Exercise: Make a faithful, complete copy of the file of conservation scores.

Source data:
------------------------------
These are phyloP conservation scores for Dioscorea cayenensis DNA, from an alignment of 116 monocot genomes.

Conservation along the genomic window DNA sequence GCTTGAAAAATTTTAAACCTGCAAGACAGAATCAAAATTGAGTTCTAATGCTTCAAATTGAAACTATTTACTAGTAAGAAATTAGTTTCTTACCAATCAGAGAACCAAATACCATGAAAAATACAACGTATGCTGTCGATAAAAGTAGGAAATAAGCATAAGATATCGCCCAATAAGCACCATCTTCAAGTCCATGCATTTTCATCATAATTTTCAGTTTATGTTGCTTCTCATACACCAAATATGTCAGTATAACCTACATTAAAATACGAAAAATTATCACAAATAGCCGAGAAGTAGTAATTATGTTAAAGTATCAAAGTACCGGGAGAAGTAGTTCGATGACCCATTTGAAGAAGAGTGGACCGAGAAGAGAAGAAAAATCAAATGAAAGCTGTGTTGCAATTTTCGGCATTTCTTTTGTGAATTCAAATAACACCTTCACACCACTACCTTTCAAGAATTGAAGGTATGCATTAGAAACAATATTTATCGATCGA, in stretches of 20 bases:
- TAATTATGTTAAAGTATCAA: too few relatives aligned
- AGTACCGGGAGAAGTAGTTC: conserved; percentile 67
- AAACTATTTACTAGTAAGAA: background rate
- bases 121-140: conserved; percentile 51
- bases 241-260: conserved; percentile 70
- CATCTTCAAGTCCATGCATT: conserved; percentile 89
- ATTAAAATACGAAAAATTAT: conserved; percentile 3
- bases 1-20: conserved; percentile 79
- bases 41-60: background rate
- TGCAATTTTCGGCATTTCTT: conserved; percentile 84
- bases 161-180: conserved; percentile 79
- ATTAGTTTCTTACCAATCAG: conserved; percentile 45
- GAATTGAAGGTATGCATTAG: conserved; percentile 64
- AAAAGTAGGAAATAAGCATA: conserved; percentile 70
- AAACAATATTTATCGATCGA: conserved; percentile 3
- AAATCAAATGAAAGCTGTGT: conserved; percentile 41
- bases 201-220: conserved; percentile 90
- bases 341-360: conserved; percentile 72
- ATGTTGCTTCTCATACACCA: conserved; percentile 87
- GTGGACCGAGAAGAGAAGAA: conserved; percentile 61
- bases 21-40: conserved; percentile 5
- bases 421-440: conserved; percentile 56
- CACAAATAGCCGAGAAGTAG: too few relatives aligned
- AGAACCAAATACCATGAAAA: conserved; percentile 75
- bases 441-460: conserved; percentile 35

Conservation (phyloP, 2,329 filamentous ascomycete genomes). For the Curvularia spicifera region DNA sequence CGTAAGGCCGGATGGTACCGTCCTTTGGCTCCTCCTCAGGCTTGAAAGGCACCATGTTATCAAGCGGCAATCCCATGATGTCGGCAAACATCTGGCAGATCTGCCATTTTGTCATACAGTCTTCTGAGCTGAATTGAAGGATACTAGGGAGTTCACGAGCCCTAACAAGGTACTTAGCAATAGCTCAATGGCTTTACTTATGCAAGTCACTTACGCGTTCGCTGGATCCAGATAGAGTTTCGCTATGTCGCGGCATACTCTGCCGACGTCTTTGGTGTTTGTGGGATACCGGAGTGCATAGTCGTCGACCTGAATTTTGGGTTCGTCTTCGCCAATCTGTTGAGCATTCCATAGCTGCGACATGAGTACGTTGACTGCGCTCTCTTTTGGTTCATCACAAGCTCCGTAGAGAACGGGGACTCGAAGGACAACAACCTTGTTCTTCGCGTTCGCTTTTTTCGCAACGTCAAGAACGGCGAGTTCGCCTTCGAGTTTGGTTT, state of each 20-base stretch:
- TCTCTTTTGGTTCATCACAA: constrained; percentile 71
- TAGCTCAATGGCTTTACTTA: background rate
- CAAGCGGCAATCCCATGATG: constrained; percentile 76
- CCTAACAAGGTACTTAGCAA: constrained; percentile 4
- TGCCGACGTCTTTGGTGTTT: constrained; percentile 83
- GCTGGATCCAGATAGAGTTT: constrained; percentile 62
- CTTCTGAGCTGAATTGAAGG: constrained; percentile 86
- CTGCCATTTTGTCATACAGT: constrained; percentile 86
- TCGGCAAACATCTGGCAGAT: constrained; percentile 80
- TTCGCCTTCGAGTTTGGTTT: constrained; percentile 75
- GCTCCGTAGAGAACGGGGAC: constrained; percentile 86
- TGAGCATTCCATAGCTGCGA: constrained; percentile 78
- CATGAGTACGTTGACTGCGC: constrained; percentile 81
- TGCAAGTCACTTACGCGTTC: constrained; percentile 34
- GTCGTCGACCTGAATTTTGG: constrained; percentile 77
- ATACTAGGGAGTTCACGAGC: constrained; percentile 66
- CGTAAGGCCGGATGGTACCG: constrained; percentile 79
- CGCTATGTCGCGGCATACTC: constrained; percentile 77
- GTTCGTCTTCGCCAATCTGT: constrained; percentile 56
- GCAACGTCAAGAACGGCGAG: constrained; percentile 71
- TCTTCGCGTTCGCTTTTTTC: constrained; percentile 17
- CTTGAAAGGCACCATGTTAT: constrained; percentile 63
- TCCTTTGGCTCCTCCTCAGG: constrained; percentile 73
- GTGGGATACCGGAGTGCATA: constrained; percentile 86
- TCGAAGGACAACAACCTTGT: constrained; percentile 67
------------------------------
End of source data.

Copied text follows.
These are phyloP conservation scores for Dioscorea cayenensis DNA, from an alignment of 116 monocot genomes.

Conservation along the genomic window DNA sequence GCTTGAAAAATTTTAAACCTGCAAGACAGAATCAAAATTGAGTTCTAATGCTTCAAATTGAAACTATTTACTAGTAAGAAATTAGTTTCTTACCAATCAGAGAACCAAATACCATGAAAAATACAACGTATGCTGTCGATAAAAGTAGGAAATAAGCATAAGATATCGCCCAATAAGCACCATCTTCAAGTCCATGCATTTTCATCATAATTTTCAGTTTATGTTGCTTCTCATACACCAAATATGTCAGTATAACCTACATTAAAATACGAAAAATTATCACAAATAGCCGAGAAGTAGTAATTATGTTAAAGTATCAAAGTACCGGGAGAAGTAGTTCGATGACCCATTTGAAGAAGAGTGGACCGAGAAGAGAAGAAAAATCAAATGAAAGCTGTGTTGCAATTTTCGGCATTTCTTTTGTGAATTCAAATAACACCTTCACACCACTACCTTTCAAGAATTGAAGGTATGCATTAGAAACAATATTTATCGATCGA, in stretches of 20 bases:
- TAATTATGTTAAAGTATCAA: too few relatives aligned
- AGTACCGGGAGAAGTAGTTC: conserved; percentile 67
- AAACTATTTACTAGTAAGAA: background rate
- bases 121-140: conserved; percentile 51
- bases 241-260: conserved; percentile 70
- CATCTTCAAGTCCATGCATT: conserved; percentile 89
- ATTAAAATACGAAAAATTAT: conserved; percentile 3
- bases 1-20: conserved; percentile 79
- bases 41-60: background rate
- TGCAATTTTCGGCATTTCTT: conserved; percentile 84
- bases 161-180: conserved; percentile 79
- ATTAGTTTCTTACCAATCAG: conserved; percentile 45
- GAATTGAAGGTATGCATTAG: conserved; percentile 64
- AAAAGTAGGAAATAAGCATA: conserved; percentile 70
- AAACAATATTTATCGATCGA: conserved; percentile 3
- AAATCAAATGAAAGCTGTGT: conserved; percentile 41
- bases 201-220: conserved; percentile 90
- bases 341-360: conserved; percentile 72
- ATGTTGCTTCTCATACACCA: conserved; percentile 87
- GTGGACCGAGAAGAGAAGAA: conserved; percentile 61
- bases 21-40: conserved; percentile 5
- bases 421-440: conserved; percentile 56
- CACAAATAGCCGAGAAGTAG: too few relatives aligned
- AGAACCAAATACCATGAAAA: conserved; percentile 75
- bases 441-460: conserved; percentile 35

Conservation (phyloP, 2,329 filamentous ascomycete genomes). For the Curvularia spicifera region DNA sequence CGTAAGGCCGGATGGTACCGTCCTTTGGCTCCTCCTCAGGCTTGAAAGGCACCATGTTATCAAGCGGCAATCCCATGATGTCGGCAAACATCTGGCAGATCTGCCATTTTGTCATACAGTCTTCTGAGCTGAATTGAAGGATACTAGGGAGTTCACGAGCCCTAACAAGGTACTTAGCAATAGCTCAATGGCTTTACTTATGCAAGTCACTTACGCGTTCGCTGGATCCAGATAGAGTTTCGCTATGTCGCGGCATACTCTGCCGACGTCTTTGGTGTTTGTGGGATACCGGAGTGCATAGTCGTCGACCTGAATTTTGGGTTCGTCTTCGCCAATCTGTTGAGCATTCCATAGCTGCGACATGAGTACGTTGACTGCGCTCTCTTTTGGTTCATCACAAGCTCCGTAGAGAACGGGGACTCGAAGGACAACAACCTTGTTCTTCGCGTTCGCTTTTTTCGCAACGTCAAGAACGGCGAGTTCGCCTTCGAGTTTGGTTT, state of each 20-base stretch:
- TCTCTTTTGGTTCATCACAA: constrained; percentile 71
- TAGCTCAATGGCTTTACTTA: background rate
- CAAGCGGCAATCCCATGATG: constrained; percentile 76
- CCTAACAAGGTACTTAGCAA: constrained; percentile 4
- TGCCGACGTCTTTGGTGTTT: constrained; percentile 83
- GCTGGATCCAGATAGAGTTT: constrained; percentile 62
- CTTCTGAGCTGAATTGAAGG: constrained; percentile 86
- CTGCCATTTTGTCATACAGT: constrained; percentile 86
- TCGGCAAACATCTGGCAGAT: constrained; percentile 80
- TTCGCCTTCGAGTTTGGTTT: constrained; percentile 75
- GCTCCGTAGAGAACGGGGAC: constrained; percentile 86
- TGAGCATTCCATAGCTGCGA: constrained; percentile 78
- CATGAGTACGTTGACTGCGC: constrained; percentile 81
- TGCAAGTCACTTACGCGTTC: constrained; percentile 34
- GTCGTCGACCTGAATTTTGG: constrained; percentile 77
- ATACTAGGGAGTTCACGAGC: constrained; percentile 66
- CGTAAGGCCGGATGGTACCG: constrained; percentile 79
- CGCTATGTCGCGGCATACTC: constrained; percentile 77
- GTTCGTCTTCGCCAATCTGT: constrained; percentile 56
- GCAACGTCAAGAACGGCGAG: constrained; percentile 71
- TCTTCGCGTTCGCTTTTTTC: constrained; percentile 17
- CTTGAAAGGCACCATGTTAT: constrained; percentile 63
- TCCTTTGGCTCCTCCTCAGG: constrained; percentile 73
- GTGGGATACCGGAGTGCATA: constrained; percentile 86
- TCGAAGGACAACAACCTTGT: constrained; percentile 67